The finance ministry of Germany, Federal Ministry of Finance (BMF), released a draft bill on the introduction of electronic securities (eWpG) on Tuesday, and it includes a blockchain solution to digitize securities.
The bill would revamp both the German securities law and the corresponding supervisory law with a focus on blockchain strategy, according to a press release published by BMF.
“With the establishment of digital securities, one of the central components of the federal government's blockchain strategy and the joint key issues paper of the BMF and the Federal Ministry of Justice and Consumer Protection (BMJV) on electronic securities (eWpG) will be implemented,” the release said.
Currently, the law dictates that financial instruments classified as securities under civil law “must be securitized in a document.” This document, a paper certificate, currently acts as the source of all facts relating to each security and incorporates details on buyers’ accounts, according to the report.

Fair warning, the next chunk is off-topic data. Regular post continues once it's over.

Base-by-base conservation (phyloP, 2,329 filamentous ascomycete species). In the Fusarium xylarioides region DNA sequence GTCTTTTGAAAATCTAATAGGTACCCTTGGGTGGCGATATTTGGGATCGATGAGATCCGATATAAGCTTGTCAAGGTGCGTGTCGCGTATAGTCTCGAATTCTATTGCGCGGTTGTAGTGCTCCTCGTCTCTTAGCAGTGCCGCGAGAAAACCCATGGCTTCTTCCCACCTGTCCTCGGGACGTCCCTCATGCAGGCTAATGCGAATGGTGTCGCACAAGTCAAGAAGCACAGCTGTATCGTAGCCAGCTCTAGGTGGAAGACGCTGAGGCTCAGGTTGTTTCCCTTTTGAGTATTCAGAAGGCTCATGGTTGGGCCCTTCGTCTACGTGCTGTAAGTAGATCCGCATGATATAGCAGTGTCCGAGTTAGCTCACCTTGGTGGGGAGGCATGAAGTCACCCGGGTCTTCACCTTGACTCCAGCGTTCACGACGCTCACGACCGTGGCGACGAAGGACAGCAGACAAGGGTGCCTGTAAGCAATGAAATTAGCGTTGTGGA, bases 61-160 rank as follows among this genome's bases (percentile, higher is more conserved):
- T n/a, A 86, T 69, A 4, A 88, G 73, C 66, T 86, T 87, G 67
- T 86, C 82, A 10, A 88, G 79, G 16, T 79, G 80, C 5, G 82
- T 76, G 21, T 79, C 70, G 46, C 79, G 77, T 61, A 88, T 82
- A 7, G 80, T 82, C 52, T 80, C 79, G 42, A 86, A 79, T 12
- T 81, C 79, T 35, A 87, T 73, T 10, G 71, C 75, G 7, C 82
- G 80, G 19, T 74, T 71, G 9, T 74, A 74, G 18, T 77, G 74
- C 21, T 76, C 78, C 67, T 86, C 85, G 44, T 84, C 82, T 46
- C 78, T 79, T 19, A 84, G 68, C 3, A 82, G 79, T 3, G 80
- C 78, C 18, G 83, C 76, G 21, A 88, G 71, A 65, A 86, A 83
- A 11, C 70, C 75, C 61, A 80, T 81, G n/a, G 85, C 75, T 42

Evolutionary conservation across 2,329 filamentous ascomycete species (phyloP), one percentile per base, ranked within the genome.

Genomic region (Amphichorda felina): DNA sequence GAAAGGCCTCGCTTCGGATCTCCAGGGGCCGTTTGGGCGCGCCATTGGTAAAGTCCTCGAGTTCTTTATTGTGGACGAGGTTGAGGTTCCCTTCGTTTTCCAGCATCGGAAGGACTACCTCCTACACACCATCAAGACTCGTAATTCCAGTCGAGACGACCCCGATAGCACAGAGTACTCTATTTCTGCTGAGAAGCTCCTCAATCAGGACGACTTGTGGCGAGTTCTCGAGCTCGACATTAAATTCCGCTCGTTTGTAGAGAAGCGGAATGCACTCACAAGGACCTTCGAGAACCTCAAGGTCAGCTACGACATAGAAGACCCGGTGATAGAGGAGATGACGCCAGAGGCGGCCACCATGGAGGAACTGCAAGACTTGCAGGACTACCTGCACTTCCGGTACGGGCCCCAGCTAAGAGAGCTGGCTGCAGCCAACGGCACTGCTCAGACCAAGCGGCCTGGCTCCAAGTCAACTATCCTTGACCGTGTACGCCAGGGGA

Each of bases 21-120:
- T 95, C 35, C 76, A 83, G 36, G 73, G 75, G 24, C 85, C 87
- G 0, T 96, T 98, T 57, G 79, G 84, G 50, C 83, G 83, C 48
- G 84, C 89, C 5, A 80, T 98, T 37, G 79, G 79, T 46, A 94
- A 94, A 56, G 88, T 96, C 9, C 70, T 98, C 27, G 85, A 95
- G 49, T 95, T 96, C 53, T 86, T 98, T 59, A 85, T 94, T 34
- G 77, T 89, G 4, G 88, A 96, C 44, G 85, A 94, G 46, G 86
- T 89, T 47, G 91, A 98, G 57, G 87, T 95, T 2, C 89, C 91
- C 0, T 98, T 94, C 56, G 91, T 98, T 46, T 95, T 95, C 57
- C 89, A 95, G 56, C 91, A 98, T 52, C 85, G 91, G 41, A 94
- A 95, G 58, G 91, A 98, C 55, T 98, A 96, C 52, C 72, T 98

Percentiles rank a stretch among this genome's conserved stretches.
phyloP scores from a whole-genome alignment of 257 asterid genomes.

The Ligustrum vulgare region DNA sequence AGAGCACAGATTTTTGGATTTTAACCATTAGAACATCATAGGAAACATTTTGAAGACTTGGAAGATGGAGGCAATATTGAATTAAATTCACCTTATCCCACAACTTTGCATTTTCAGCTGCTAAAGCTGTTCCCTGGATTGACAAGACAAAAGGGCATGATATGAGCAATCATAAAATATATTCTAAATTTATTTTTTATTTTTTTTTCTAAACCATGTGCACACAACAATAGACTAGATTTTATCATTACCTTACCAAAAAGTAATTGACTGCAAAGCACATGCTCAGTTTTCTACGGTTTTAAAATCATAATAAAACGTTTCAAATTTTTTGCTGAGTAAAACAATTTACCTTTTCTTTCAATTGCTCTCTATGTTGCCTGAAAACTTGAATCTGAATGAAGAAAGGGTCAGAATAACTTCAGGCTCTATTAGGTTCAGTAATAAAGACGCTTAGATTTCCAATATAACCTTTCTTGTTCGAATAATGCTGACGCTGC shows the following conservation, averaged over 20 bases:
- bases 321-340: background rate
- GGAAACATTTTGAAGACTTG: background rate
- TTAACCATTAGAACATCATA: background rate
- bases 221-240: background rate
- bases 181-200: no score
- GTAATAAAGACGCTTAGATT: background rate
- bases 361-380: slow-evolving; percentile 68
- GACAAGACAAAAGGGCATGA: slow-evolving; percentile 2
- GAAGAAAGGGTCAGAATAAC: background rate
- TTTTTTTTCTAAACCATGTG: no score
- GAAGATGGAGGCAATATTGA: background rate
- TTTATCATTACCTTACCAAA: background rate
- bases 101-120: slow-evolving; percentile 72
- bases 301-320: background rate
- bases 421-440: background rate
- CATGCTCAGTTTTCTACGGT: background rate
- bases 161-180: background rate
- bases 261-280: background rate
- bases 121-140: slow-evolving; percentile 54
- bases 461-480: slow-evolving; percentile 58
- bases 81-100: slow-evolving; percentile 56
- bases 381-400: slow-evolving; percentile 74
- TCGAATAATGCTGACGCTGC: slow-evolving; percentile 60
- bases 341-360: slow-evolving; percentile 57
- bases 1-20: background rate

However, a replacement for these paper certificates is needed to ensure a more secure and easily marketable alternative, according to the release. One way to achieve this is by entering details regarding these securities on a blockchain-based register, the release read.
Further, the draft bill also provides greater regulatory clarity — The Federal Financial Supervisory Authority will track the launch and upkeep of “decentralized registers” as new financial services in agreement with the eWpG, the German Banking Act Kreditwesengesetz (KWG) and the key securities depository rule.
“The draft differentiates between the keeping of a central electronic securities register by a central securities depository and the keeping of registers for issuing electronic bonds made possible by distributed ledger technologies, among other things,” the release read.
The proposed changes to the legal framework by adopting blockchain and other new technology aims to bolster Germany as a hub of business and magnify “transparency, market integrity, and investor protection,” according to the release.